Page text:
1. Prohibits restricting a franchisee’s ability to join an association of franchisees
  2. Prohibits requiring franchisees to consent to a release or waiver of claims
  3. Requires franchisors to have good cause to terminate the franchise agreement, and allow the franchisee 30 days to cure
  4. Requires franchisor to fairly compensate franchisee for the fair market value of the franchisee’s inventory, supplies, equipment, fixtures and furnishings, if the franchisor refuses to renew the franchise agreement (only applies if the term is less than 5 years and non-compete provisions are enforced)
  5. Prohibits franchisor from including terms that allow it to renew the agreement on substantially different terms than those presented to other franchisees
  6. Prohibits requiring arbitration or litigation to be done outside of Michigan
  7. Requires franchisors to have good cause to stop franchisee from transferring its interest in the franchise agreement
  8. Prohibits provisions that require the franchisee to resell goods to the franchisor that are not uniquely identified with the franchisor
  9. Prohibits provisions that allow the franchisor to directly or indirectly assign its obligations to fulfill contractual obligations (unless provision is necessary for providing required services)

Franchisors who violate these provisions open themselves up to claims and liability on behalf of franchisees and can face civil and criminal punishments.


Does Michigan Also Have Business Opportunity Laws?

Yes, Michigan also has business opportunity laws that govern the sale of business opportunities. Franchises are specifically excluded from the business opportunity laws. Nevertheless, it is worth being aware of these laws in case your business does not meet the definition of a franchise.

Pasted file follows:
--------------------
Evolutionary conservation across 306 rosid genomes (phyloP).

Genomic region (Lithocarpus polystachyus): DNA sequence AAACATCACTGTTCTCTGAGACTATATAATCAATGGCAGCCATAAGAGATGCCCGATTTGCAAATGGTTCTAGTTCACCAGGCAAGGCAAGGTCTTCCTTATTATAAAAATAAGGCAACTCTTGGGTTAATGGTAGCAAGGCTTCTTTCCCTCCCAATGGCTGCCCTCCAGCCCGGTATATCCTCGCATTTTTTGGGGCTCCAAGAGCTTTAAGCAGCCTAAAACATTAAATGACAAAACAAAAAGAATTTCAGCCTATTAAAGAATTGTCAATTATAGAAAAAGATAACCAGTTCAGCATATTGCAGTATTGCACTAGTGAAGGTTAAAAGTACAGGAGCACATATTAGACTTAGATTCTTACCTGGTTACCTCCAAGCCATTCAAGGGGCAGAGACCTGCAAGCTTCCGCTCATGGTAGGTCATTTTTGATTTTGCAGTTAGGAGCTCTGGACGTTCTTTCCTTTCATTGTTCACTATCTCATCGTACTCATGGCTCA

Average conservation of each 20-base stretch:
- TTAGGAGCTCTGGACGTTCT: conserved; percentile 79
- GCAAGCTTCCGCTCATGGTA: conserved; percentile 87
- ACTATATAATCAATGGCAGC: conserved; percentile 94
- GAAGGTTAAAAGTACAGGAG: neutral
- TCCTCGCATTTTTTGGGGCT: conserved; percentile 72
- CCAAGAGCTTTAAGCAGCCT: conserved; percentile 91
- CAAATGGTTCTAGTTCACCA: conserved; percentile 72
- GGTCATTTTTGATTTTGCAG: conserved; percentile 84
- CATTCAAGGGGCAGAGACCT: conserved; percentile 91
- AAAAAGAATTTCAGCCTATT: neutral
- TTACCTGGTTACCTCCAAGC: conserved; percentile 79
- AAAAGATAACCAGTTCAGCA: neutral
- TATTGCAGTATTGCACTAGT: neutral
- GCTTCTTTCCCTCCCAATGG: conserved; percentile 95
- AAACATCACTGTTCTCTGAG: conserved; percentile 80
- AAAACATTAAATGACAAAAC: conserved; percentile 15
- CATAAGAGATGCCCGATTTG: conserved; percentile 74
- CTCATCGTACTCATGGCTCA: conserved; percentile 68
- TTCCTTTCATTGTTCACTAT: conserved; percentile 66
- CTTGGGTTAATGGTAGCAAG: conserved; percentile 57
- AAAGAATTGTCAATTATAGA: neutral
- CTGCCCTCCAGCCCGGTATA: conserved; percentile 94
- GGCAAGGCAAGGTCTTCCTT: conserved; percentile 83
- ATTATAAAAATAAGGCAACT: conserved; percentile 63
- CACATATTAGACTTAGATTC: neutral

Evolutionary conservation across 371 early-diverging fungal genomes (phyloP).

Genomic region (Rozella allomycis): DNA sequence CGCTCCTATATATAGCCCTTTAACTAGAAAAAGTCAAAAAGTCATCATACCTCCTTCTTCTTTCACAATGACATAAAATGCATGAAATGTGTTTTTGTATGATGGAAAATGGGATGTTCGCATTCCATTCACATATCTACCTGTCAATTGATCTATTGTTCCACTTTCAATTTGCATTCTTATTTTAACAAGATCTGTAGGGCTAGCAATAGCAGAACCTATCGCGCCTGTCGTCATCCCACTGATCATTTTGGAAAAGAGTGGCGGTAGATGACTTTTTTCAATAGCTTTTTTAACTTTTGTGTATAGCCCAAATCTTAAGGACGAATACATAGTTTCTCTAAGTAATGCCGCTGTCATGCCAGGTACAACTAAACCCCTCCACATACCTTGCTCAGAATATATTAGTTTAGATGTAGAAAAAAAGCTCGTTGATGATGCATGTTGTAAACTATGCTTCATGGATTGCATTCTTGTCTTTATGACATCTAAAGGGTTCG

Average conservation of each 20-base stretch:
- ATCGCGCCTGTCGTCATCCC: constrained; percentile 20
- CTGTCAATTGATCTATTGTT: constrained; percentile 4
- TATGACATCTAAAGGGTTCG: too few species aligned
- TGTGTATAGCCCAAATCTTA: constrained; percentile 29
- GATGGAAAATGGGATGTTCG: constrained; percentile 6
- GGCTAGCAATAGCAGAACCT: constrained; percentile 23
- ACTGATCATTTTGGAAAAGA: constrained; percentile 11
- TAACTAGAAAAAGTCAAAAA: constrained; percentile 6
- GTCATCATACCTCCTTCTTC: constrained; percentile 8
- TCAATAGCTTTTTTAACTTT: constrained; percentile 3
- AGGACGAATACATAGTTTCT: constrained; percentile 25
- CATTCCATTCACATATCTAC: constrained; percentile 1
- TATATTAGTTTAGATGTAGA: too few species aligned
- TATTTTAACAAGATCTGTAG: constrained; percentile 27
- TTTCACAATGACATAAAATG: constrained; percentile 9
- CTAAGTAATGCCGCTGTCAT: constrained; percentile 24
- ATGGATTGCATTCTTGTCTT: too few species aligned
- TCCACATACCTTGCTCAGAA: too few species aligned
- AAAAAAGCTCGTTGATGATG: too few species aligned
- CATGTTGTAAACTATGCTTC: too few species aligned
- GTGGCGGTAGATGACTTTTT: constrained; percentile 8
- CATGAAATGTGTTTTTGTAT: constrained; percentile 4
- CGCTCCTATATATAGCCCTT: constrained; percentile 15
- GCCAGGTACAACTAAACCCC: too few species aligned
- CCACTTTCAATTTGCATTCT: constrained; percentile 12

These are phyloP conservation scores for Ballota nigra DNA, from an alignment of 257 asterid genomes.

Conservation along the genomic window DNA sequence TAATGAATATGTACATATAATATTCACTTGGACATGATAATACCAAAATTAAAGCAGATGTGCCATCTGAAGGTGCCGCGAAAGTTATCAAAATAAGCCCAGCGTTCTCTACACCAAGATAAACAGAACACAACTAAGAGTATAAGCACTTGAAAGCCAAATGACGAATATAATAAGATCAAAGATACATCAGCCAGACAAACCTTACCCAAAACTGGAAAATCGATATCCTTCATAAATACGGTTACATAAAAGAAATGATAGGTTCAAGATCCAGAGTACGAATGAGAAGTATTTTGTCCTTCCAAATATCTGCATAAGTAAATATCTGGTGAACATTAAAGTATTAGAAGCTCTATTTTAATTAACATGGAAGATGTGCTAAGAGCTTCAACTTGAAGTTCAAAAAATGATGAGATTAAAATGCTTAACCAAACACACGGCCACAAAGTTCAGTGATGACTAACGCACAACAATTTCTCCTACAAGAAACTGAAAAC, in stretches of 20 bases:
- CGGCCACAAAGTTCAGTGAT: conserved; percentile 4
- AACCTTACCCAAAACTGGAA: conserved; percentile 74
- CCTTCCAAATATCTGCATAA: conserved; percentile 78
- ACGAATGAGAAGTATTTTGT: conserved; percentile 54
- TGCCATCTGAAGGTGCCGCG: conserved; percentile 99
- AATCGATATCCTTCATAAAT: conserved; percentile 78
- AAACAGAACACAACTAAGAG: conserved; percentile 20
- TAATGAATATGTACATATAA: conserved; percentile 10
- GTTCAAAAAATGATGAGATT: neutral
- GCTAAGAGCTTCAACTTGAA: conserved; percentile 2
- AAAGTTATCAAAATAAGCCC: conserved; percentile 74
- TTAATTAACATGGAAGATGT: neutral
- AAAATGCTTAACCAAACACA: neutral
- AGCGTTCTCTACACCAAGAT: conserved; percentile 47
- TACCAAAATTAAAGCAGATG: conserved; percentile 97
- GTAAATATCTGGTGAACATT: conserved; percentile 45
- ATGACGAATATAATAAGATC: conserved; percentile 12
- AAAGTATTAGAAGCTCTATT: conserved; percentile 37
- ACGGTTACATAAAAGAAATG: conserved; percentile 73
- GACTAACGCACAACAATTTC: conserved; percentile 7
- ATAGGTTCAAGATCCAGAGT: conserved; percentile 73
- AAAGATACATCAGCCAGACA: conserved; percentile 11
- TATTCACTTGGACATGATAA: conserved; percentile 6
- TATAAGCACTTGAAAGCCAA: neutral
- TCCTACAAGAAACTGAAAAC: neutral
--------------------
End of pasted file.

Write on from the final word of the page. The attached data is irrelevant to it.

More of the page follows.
Michigan defines a business opportunity as a sale of goods or services exceeding $1 in which the goods or services enable the buyer to start a business, and the seller represents it will do one of the following:

  1. Provide locations or assist buyer in finding locations for vending machines, racks, display cases, amusement machines or devices;
  2. Potentially buy products made by the buyer using items sold by seller;
  3. Guarantee buyer will derive income exceeding purchase price, or refund some/all money or buy back some/all products if buyer is not satisfied; or
  4. Provide a sales or marketing plan to enable buyer to derive income exceeding the purchase price.

Business opportunities are not required to register in Michigan, but they must adhere to the restrictions posed in the Michigan Consumer Protection Act.

Fun Fact: Mackinac Island isn’t all that small (it’s covers some 4.4 square miles), but don’t plan on driving around while you’re there because cars are prohibited on the island! Instead, you should plan on traveling by foot, bike or horse-drawn carriage.